Tom Wyant > Perl-Critic-Policy-Variables-ProhibitUnusedVarsStricter > Perl::Critic::Policy::Variables::ProhibitUnusedVarsStricter



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Perl::Critic::Policy::Variables::ProhibitUnusedVarsStricter - Don't ask for storage you don't need.


This Policy is stand-alone, and is not part of the core Perl::Critic.


Unused variables clutter code and require the reader to do mental bookkeeping to figure out if the variable is actually used or not.

Right now, this only looks for lexical variables which are unused other than in the statement that declares them.

    my $x;          # not ok, assuming no other appearances.
    my @y = ();     # not ok, assuming no other appearances.
    our $z;         # ok, global.
    local $w;       # ok, global.

This policy is a variant on the core policy Perl::Critic::Policy::Variables::ProhibitUnusedVariables which attempts to be more strict in its checking of whether a variable is used. The specific differences are:

* An attempt is made to take into account the scope of the declaration.

* An attempt is made to find variables which are interpolated into double-quotish strings (including regexes) and here documents.

* An attempt is made to find variables which are used in regular expression (?{...}) and (??{...}) constructions, and in the replacement portion of s/.../.../e.

This policy intentionally does not report variables as unused if the code takes a reference to the variable, even if it is otherwise unused. For example things like

    \( my $foo = 'bar' )
    \do{ my $foo => 'bar' }

will not be reported as a violation even if $foo is otherwise unused. The reason is that this is an idiom for making a reference to a mutable string when all you have is an immutable string. This policy does not check to see if anything is done with the reference.

This policy also does not detect unused variables declared inside various odd corners such as

    "@{[ ... ]}"
    ( $foo, my $bar ) = ( 1, 2 )

Most of these are because the PPI parse of the original document does not include the declarations. The list assignment is missed because PPI does not parse it as containing a PPI::Statement::Variable. However, variables used inside such construction will be detected.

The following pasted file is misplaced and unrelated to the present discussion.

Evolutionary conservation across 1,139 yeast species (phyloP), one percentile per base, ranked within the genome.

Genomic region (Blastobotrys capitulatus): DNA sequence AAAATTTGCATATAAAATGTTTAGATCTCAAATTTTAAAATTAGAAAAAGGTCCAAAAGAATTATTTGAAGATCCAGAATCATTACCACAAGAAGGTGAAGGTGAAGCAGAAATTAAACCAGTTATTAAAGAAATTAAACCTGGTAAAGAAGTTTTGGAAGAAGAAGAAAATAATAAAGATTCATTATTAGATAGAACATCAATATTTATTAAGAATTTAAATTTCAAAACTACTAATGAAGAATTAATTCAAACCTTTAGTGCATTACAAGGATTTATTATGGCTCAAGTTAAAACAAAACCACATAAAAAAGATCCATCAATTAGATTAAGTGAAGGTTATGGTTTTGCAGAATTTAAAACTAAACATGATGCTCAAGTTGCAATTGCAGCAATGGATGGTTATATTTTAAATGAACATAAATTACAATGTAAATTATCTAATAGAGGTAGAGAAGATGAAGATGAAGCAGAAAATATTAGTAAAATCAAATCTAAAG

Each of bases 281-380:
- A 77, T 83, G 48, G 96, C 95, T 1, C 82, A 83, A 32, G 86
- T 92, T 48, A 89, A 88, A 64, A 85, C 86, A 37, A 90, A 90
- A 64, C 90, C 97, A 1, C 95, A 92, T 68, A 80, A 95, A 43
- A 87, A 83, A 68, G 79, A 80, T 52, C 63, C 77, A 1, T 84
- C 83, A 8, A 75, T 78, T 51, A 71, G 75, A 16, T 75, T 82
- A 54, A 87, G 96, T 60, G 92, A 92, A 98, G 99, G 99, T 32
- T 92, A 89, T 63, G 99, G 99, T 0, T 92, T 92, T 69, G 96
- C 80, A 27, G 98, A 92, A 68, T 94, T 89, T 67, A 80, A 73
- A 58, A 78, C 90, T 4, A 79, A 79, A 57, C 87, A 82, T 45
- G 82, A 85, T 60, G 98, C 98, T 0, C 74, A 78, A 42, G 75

This policy supports the following configuration items:


By default, this policy prohibits unused subroutine arguments -- that is, unused variables on the right-hand side of such simple assignments as

    my ( $foo ) = @_;
    my $bar     = shift;
    my $baz     = shift @_;
    my $burfle  = $_[0];

If you wish to allow unused variables in this case, you can add a block like this to your .perlcriticrc file:

    allow_unused_subroutine_arguments = 1


By default, this policy allows otherwise-unused variables if the code takes a reference to the variable when it is created. If you wish to declare a violation in this case, you can add a block like this to your .perlcriticrc file:

    prohibit_reference_only_variables = 1


You may wish to allow variables to be unused when computed in certain ways. For example, you might want to allow place-holder variables in a list computed by stat() or unpack(). Or you may be doing end-of-scope detection with something like my $foo = Scope::Guard->new( \&end_of_scope ). To ignore all these, you can add a block like this to your .perlcriticrc file:

    allow_if_computed_by = stat unpack Scope::Guard

This property takes as its value a whitespace-delimited list of class or subroutine names. Nothing complex is done to implement this -- the policy simply looks at the first word after the equals sign, if any.


Thomas R. Wyant, III wyant at cpan dot org


Copyright (C) 2012-2014 Thomas R. Wyant, III

This program is free software; you can redistribute it and/or modify it under the same terms as Perl 5.10.0. For more details, see the full text of the licenses in the directory LICENSES.

This program is distributed in the hope that it will be useful, but without any warranty; without even the implied warranty of merchantability or fitness for a particular purpose.

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